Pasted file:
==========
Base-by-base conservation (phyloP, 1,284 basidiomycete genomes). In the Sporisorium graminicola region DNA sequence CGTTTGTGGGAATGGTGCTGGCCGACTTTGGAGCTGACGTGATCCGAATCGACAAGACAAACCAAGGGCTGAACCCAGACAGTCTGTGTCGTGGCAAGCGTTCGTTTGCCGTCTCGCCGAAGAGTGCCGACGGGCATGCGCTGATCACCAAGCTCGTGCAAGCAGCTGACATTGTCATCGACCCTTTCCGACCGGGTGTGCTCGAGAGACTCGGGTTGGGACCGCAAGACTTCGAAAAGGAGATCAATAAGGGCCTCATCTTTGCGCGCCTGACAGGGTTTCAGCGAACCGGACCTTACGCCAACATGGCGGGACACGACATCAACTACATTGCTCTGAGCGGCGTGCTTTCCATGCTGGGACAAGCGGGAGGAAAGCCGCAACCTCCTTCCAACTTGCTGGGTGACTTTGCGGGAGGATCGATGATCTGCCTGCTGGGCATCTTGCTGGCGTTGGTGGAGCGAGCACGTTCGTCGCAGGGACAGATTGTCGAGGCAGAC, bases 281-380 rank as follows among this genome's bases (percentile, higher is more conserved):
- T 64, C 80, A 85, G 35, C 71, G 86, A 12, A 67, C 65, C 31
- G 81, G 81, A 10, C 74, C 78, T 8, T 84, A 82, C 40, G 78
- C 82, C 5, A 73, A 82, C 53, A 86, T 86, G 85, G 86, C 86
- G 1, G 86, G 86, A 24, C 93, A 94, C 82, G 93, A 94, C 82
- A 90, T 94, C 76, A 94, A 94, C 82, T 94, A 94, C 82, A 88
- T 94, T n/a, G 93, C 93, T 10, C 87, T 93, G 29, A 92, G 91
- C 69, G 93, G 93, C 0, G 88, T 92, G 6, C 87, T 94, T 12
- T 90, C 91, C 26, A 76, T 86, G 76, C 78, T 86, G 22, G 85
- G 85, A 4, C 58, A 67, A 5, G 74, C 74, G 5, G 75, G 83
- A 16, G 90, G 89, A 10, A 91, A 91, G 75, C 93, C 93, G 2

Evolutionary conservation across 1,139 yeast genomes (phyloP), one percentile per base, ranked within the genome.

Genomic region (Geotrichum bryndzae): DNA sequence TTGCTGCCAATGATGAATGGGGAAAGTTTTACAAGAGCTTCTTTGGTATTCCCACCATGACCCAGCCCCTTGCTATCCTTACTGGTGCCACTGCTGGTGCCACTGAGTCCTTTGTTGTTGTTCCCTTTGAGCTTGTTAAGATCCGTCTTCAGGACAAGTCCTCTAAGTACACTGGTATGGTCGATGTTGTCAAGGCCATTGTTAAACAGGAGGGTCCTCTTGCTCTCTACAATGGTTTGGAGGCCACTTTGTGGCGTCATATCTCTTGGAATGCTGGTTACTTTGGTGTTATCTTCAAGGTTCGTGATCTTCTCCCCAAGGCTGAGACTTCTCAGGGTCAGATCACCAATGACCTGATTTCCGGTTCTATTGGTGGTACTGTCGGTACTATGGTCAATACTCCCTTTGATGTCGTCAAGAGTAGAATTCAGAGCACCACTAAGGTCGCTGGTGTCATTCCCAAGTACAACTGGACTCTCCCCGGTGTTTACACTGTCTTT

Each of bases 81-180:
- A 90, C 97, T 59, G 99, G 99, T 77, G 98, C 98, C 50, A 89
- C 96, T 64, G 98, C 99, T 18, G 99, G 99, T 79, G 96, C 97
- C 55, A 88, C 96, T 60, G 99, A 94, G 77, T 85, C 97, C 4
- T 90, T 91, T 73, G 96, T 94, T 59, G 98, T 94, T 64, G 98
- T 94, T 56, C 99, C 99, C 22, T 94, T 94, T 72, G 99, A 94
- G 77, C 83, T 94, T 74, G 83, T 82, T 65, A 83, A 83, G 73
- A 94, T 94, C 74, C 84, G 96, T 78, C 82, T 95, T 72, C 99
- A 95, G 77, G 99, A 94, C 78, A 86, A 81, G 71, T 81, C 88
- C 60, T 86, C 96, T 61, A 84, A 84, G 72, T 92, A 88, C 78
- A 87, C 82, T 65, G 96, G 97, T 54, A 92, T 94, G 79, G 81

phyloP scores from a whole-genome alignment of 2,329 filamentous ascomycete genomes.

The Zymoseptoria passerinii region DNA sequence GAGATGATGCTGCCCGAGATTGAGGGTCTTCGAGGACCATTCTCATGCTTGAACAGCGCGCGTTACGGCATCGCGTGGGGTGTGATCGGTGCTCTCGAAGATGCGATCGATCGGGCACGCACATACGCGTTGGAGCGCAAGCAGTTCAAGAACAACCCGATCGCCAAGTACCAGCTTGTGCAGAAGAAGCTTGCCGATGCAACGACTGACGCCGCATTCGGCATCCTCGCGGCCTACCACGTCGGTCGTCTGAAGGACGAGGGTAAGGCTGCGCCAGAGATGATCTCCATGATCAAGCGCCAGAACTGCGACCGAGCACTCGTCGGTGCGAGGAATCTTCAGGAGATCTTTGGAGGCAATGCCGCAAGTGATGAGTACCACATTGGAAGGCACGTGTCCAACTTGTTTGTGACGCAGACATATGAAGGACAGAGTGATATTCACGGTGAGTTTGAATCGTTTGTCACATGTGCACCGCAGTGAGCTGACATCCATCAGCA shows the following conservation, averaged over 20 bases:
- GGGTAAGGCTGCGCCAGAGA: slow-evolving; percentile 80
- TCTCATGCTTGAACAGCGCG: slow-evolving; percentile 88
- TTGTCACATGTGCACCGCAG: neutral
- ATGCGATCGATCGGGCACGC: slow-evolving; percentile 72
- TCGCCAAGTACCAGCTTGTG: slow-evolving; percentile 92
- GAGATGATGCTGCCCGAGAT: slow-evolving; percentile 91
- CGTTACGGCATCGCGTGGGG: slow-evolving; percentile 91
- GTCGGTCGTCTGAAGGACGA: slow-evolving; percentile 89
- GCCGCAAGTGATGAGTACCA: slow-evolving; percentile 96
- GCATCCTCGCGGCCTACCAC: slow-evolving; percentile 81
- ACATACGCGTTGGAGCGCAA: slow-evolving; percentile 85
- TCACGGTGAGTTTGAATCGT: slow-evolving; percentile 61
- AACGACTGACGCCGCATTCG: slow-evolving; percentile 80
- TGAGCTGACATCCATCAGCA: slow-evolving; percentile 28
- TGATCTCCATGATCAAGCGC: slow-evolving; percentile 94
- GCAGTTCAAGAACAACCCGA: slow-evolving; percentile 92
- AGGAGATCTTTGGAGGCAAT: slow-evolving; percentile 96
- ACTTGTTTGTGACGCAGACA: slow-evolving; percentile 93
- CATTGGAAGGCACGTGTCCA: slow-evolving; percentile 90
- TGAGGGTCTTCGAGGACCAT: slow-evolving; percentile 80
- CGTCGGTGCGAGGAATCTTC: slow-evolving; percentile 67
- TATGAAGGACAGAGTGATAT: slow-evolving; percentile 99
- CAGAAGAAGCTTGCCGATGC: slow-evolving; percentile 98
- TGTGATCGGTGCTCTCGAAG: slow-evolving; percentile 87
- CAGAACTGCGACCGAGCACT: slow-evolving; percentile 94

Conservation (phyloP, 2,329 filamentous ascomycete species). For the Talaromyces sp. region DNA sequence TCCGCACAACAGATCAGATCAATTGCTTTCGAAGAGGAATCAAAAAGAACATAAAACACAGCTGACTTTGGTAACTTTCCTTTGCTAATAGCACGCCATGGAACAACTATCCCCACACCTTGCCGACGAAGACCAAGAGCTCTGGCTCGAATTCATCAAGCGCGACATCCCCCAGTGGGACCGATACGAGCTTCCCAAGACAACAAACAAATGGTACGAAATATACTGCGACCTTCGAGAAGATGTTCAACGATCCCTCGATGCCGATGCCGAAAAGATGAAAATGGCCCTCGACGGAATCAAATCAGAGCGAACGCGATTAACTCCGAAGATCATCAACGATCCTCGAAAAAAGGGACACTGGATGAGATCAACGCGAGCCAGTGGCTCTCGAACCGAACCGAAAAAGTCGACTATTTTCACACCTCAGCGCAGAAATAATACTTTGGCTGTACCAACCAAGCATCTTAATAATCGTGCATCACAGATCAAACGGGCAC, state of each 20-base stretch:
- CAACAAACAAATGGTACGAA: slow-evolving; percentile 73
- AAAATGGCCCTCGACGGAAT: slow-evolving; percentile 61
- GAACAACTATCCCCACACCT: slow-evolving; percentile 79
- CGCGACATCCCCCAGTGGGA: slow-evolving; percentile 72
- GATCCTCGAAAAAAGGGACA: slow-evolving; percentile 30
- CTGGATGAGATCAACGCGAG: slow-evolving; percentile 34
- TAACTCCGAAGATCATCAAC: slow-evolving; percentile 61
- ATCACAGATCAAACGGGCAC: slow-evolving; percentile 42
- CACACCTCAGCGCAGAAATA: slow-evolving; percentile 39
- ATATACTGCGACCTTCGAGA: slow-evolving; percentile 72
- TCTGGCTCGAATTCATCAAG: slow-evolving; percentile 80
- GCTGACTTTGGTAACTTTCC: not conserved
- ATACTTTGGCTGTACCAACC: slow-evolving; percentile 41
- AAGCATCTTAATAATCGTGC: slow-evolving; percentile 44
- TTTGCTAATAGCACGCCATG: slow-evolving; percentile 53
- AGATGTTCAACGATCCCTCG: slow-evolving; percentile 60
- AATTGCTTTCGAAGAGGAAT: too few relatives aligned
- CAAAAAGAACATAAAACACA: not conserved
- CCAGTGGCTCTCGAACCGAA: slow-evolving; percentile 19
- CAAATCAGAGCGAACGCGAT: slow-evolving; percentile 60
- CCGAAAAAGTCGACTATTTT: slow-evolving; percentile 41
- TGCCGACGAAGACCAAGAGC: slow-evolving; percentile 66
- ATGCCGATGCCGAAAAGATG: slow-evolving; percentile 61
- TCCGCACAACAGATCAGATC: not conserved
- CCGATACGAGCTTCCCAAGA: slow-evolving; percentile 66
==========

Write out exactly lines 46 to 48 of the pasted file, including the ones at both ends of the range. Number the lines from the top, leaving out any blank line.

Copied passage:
- TGAGGGTCTTCGAGGACCAT: slow-evolving; percentile 80
- CGTCGGTGCGAGGAATCTTC: slow-evolving; percentile 67
- TATGAAGGACAGAGTGATAT: slow-evolving; percentile 99